But half a year later, Goldman looks oracular. Since last spring, the CDC has expanded its guidance to clarify that the coronavirus “spreads less commonly through contact with contaminated surfaces.” In the past month, the leading scientific journal Nature published both a long analysis and a sharp editorial reiterating Goldman’s thesis. “A year into the pandemic, the evidence is now clear,” the editorial begins. “Catching the virus from surfaces — although plausible — seems to be rare.”

Folded Map Project

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Tonika Johnson’s Folded Map Project explores the differences and similarities across this boundary by comparing an addresses on the North Side with the corresponding addresses on the South Side of Chicago.

In an interview by Paulette Beete for Colossal:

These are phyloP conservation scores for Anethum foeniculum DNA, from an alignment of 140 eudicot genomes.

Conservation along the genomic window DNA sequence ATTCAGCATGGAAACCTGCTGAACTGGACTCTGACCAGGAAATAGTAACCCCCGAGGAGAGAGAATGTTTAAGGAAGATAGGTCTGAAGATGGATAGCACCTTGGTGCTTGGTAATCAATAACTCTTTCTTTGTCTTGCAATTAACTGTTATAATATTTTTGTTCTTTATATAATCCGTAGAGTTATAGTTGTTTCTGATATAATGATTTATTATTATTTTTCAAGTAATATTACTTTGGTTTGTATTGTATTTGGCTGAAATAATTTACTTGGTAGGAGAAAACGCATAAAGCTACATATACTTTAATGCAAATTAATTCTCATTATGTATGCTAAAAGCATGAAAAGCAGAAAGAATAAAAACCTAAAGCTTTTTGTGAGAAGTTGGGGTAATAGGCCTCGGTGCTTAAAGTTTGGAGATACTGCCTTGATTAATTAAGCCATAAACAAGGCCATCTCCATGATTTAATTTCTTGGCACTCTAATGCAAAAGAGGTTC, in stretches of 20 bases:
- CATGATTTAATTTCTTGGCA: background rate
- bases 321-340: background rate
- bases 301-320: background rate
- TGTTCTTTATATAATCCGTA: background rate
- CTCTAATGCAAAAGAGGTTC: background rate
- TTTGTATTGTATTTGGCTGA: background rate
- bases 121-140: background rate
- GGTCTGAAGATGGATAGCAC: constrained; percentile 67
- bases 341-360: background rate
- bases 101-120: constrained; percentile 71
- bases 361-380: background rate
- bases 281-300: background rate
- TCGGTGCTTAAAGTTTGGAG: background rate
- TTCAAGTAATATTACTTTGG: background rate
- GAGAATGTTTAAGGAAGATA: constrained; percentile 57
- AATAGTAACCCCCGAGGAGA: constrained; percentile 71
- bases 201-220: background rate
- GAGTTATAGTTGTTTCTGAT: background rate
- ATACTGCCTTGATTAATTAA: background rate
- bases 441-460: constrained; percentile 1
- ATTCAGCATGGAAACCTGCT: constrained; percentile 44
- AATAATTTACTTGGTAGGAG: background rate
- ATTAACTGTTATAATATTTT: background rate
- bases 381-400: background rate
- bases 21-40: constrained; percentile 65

The ultimate point that I was trying to get across was that Chicago’s history of segregation is still with all of us today. I wanted to prove this point for people who might not make that connection [between] the disparity that exists and the history behind it. I wanted the project to be an entree into expanding people’s minds of Chicago’s history of segregation through thinking about their own lived experience. I really appreciated being able to do that through art, through photos and portraits and video because I wasn’t blaming people who live on these different sides. I was offering them insight into the larger question of, “did you really choose this? Does our segregation reflect how we want to interact? And if it doesn’t, then you have to question why is it this way?”

There is this narrative that people think [Chicagoans] don’t interact. But we do, a lot, especially through art. That’s how we know the city is segregated. (laughing) We know that we’re disrupting this segregation when we come together. And that’s why I think art is such a beautiful common denominator.

This project is a reminder of the economic inequality and the effects of America’s historical segregation policies far reaching effects. Which are still on display, for anyone who cares to notice.